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Markets collapse raises heat on global leaders

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Global stock markets plunged into freefall yesterday as pressure mounted for world leaders to contain the worst financial inferno since the Great Depression.

 

Stock exchanges from Tokyo to London to New York suffered more staggering losses — adding to the turmoil for finance ministers from the Group of Seven richest nations to discuss in Washington.
Wall Street shares plunged in opening trade, with the Dow Jones Industrial average sliding 682 points or 7.9 percent to fall below 8,000 points.
London's FTSE 100 index skirted very close to a 10-percent loss before a slight pullback, while in Paris the CAC 40 dived 10.57 percent and there were similar losses in Frankfurt.
Japan's Nikkei-225 index closed down 9.62 percent, Hong Kong lost 7.2 percent and Singapore 7.34. Tokyo briefly halted some trading in futures and options as the Nikkei saw its largest fall since the crash of October 1987.
A fresh injection of 45.5 billion dollars into Japanese money markets failed to stop the collapse, and the crisis also claimed its first Japanese victim, with Yamato Life Insurance filing for bankruptcy protection.
Nowhere was immune from the rout. South America's largest stock market in Sao Paulo was suspended after the market slid more than 10 percent. Trading in Moscow was also halted.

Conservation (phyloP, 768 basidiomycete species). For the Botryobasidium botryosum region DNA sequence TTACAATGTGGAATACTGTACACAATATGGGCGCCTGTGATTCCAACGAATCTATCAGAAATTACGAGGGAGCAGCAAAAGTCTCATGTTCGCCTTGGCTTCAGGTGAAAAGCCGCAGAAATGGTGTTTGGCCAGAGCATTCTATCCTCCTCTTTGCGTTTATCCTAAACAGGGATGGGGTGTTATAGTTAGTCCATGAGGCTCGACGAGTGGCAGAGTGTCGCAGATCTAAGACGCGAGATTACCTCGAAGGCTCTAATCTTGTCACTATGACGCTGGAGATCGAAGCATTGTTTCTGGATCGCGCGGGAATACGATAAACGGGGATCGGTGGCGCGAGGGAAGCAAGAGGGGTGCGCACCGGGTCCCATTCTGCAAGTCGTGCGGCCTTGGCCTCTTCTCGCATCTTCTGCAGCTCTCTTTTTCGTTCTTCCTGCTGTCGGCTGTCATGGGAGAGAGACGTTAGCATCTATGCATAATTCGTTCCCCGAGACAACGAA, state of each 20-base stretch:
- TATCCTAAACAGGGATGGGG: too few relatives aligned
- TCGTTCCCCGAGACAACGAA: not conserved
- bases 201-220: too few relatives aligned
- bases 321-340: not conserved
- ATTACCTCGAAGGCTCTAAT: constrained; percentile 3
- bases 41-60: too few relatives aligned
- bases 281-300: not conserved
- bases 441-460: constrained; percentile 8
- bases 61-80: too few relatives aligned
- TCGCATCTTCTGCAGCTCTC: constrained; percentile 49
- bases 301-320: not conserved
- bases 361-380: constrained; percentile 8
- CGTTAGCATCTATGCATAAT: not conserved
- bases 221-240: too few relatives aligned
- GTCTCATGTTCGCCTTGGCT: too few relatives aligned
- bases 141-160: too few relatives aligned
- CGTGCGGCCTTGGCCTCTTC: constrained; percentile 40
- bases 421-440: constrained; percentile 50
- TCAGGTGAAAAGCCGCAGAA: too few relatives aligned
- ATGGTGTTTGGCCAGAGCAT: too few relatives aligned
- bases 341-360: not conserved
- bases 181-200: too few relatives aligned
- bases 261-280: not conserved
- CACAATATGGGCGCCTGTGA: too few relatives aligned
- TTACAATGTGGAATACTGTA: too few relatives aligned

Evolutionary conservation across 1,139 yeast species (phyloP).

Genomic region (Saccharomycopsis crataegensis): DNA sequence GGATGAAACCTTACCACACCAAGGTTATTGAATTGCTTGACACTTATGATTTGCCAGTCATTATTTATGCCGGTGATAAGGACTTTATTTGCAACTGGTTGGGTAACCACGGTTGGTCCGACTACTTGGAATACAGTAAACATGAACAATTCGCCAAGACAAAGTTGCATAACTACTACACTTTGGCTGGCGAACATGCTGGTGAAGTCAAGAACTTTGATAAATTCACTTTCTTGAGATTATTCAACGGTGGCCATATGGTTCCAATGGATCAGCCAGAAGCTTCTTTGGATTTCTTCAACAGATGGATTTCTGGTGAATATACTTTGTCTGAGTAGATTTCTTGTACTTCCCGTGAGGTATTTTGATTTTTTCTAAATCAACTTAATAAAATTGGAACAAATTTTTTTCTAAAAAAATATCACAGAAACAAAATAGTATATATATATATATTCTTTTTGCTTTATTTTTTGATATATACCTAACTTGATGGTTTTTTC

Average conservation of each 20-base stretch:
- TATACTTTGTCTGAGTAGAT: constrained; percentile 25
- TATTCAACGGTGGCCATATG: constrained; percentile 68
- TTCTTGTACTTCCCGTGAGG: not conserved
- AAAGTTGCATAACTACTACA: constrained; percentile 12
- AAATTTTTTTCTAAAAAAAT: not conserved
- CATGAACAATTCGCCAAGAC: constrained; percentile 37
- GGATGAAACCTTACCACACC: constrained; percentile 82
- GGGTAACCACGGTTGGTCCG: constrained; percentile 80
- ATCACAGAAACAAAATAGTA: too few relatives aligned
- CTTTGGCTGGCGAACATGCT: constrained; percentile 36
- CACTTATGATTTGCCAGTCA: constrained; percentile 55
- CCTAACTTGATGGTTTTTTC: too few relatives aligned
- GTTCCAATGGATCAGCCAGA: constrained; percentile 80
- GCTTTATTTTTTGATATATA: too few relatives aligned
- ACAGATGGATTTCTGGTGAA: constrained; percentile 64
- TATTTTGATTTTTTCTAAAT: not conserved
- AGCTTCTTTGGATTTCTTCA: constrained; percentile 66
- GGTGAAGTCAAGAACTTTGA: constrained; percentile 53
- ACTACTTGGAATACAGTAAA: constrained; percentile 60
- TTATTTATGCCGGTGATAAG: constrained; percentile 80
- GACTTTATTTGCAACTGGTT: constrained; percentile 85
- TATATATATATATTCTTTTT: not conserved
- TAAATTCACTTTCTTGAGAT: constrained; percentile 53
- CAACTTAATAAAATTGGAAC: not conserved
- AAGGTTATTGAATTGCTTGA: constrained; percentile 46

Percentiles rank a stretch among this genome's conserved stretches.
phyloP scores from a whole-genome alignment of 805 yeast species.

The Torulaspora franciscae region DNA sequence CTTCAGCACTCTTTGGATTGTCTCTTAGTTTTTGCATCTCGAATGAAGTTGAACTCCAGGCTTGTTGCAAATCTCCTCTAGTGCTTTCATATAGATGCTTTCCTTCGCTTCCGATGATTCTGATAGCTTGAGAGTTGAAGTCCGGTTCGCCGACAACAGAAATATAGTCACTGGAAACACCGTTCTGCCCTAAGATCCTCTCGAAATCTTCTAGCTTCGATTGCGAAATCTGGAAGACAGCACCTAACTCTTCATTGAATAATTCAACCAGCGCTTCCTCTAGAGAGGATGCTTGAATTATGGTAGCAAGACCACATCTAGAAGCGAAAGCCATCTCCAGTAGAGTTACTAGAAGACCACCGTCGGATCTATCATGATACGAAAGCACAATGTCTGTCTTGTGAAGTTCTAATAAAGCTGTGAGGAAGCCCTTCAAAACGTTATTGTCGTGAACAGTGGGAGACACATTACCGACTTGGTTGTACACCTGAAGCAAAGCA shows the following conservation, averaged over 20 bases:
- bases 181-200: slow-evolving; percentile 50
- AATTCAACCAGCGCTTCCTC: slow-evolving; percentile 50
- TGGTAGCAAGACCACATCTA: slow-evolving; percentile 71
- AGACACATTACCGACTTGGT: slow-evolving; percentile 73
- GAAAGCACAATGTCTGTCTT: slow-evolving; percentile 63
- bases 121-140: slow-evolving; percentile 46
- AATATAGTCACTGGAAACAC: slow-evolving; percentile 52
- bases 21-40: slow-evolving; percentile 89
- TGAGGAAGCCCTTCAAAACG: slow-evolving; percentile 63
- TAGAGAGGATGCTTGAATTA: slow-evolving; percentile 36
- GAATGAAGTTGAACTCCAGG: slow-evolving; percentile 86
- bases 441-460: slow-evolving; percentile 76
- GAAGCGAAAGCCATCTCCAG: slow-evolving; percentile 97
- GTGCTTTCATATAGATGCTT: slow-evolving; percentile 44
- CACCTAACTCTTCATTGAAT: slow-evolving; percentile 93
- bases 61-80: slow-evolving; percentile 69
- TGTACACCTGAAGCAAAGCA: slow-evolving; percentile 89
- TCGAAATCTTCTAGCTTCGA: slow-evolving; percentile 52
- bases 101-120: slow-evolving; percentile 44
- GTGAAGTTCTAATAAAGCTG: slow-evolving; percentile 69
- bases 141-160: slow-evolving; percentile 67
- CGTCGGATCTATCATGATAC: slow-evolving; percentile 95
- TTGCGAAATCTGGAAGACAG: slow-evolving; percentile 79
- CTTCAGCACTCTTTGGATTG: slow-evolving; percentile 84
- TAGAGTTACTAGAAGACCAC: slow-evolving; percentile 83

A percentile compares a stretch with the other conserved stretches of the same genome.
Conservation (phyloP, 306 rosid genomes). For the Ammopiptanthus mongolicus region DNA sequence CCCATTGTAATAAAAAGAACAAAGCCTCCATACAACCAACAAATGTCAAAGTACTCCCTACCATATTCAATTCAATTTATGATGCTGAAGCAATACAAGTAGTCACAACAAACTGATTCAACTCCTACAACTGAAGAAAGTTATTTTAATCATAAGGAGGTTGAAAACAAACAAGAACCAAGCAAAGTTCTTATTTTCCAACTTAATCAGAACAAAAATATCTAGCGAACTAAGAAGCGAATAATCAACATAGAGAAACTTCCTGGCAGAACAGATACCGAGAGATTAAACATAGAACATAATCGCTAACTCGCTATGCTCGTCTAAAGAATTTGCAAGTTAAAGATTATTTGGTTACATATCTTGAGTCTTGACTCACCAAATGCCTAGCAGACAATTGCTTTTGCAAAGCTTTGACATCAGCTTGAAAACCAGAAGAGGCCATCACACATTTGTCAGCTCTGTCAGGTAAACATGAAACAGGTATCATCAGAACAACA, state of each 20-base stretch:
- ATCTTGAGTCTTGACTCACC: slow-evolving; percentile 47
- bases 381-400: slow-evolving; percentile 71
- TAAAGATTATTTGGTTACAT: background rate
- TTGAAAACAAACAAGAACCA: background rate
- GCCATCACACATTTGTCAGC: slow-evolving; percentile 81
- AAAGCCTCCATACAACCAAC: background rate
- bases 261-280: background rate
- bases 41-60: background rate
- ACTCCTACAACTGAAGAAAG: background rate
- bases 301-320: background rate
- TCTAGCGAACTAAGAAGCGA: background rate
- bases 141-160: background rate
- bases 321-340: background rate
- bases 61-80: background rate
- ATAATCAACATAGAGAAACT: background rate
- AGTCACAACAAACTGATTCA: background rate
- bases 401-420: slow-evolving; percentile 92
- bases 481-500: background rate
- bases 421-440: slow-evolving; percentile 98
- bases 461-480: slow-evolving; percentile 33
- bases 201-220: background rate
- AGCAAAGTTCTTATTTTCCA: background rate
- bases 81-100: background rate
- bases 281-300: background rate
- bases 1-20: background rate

Shares around the world have crashed over the past two weeks since the collapse of Lehman Brothers in the United States put the focus on banks' disastrous lending on the US mortgage market.
Central banks have since spent hundreds of billions of dollars trying to keep credit markets moving. The United States and Britain have spent massively to prop up their banking systems and Iceland is fighting national bankruptcy.
Justin Urquhart-Stewart, marketing director at London-based Seven Investment Management, said the world now faces a "perfect storm" with a banking system in crisis and a dramatically slowing global economy.
With oil prices falling below 80 dollars a barrel amid gloomy predictions for the world economy, pressure grew for more coordinated international action.
Japanese Prime Minister Taro Aso, chair of the Group of Eight club of key economies, said he would call an emergency summit if the Washington talks this weekend did not reach a deal.
Spanish Prime Minister Jose Luis Rodriguez Zapatero urged an urgent meeting of euro-zone leaders.
The G7 meeting in Washington was to bring together finance ministers and central bankers from the United States, Germany, Japan, France, Britain, Italy and Canada.
Ahead of the talks, the International Monetary Fund (IMF) called for governments to work together, and reactivated an emergency lifeline first used to rescue ailing economies during the 1997 Asian financial crisis.
US officials said the United States could follow Britain's decision to take preferential shares in troubled banks, effectively part-nationalising them, in a bid to increase liquidity on credit markets.
US President George W. Bush vowed to take "strong action" over the crisis and emphasised "our common desire to work with our European friends to develop a best-as-possible common policy."
Lending between banks is at a standstill because banks fear other banks might fail, and want guarantees that contracts will be respected. The freeze is strangling credit throughout the global economy.
A wave of emergency interest rate cuts, rescue packages and massive injections of capital have all failed to assuage the panic.
The crisis of confidence has been underpinned by increasingly pessimistic forecasts for the global economy.
In a biannual report on the world economy, the IMF forecast that the United States would fall into recession this year, barely grow in 2009 and risked performing even worse than expected given current uncertainty.

More on pages 18, 19

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